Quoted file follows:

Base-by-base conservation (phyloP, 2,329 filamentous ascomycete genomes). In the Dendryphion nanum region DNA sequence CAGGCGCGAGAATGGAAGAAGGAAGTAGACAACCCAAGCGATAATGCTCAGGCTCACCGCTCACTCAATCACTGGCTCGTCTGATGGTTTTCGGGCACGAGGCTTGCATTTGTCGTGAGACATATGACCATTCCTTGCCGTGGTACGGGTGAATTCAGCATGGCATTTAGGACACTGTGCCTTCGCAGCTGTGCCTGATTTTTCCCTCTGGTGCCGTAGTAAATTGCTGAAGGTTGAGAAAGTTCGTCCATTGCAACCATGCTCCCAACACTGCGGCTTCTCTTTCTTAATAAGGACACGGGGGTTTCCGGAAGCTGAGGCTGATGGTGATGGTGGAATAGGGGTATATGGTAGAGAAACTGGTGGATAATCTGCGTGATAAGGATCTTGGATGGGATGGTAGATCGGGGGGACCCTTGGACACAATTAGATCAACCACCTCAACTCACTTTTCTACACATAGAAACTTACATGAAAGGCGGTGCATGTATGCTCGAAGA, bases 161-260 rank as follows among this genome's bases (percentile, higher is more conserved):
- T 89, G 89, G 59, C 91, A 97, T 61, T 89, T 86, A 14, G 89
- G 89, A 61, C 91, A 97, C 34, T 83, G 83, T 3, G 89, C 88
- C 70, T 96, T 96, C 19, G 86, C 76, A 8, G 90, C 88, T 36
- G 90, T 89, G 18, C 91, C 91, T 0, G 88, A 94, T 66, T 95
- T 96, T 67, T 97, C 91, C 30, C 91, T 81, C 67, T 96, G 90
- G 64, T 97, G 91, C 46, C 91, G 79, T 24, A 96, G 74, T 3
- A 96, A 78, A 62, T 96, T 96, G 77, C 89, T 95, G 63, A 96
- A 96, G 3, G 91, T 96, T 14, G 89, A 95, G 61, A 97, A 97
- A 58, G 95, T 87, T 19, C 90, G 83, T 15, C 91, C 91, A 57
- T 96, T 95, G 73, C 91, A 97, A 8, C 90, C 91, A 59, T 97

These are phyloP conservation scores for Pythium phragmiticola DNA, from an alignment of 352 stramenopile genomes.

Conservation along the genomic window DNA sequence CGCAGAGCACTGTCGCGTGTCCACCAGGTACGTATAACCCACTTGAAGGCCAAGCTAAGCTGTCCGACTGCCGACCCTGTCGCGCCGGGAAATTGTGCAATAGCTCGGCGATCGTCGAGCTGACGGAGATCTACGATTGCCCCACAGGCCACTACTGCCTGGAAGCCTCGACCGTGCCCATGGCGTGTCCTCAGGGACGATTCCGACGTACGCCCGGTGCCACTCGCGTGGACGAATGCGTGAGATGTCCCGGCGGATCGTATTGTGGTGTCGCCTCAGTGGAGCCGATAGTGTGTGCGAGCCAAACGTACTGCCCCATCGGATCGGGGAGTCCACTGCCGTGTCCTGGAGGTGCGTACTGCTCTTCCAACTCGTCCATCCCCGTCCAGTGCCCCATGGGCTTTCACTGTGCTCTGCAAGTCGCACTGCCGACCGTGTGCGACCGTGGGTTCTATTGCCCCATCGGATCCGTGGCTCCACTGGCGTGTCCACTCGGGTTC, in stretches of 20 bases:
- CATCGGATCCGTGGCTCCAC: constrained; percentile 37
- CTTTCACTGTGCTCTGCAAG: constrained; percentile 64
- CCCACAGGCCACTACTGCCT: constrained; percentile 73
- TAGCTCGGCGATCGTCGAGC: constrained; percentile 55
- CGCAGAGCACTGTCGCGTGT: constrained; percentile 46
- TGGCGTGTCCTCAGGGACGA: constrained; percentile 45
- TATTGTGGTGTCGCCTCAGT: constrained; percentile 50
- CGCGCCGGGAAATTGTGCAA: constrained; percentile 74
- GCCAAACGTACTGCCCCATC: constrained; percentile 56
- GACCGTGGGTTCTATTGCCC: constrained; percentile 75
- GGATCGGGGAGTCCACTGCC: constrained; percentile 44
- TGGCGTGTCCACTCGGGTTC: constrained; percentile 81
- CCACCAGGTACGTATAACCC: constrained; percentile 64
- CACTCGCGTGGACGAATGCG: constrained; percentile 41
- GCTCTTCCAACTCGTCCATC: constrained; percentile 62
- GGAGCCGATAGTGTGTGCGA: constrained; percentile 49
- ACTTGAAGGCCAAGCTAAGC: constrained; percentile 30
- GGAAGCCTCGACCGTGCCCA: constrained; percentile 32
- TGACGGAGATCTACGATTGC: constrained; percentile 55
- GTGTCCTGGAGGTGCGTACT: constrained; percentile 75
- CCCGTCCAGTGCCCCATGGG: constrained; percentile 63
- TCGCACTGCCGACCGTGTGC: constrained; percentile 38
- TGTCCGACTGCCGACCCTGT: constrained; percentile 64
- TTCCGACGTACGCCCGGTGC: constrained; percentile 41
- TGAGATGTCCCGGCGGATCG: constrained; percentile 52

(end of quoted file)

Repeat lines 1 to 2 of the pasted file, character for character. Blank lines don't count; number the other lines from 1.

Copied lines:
Base-by-base conservation (phyloP, 2,329 filamentous ascomycete genomes). In the Dendryphion nanum region DNA sequence CAGGCGCGAGAATGGAAGAAGGAAGTAGACAACCCAAGCGATAATGCTCAGGCTCACCGCTCACTCAATCACTGGCTCGTCTGATGGTTTTCGGGCACGAGGCTTGCATTTGTCGTGAGACATATGACCATTCCTTGCCGTGGTACGGGTGAATTCAGCATGGCATTTAGGACACTGTGCCTTCGCAGCTGTGCCTGATTTTTCCCTCTGGTGCCGTAGTAAATTGCTGAAGGTTGAGAAAGTTCGTCCATTGCAACCATGCTCCCAACACTGCGGCTTCTCTTTCTTAATAAGGACACGGGGGTTTCCGGAAGCTGAGGCTGATGGTGATGGTGGAATAGGGGTATATGGTAGAGAAACTGGTGGATAATCTGCGTGATAAGGATCTTGGATGGGATGGTAGATCGGGGGGACCCTTGGACACAATTAGATCAACCACCTCAACTCACTTTTCTACACATAGAAACTTACATGAAAGGCGGTGCATGTATGCTCGAAGA, bases 161-260 rank as follows among this genome's bases (percentile, higher is more conserved):
- T 89, G 89, G 59, C 91, A 97, T 61, T 89, T 86, A 14, G 89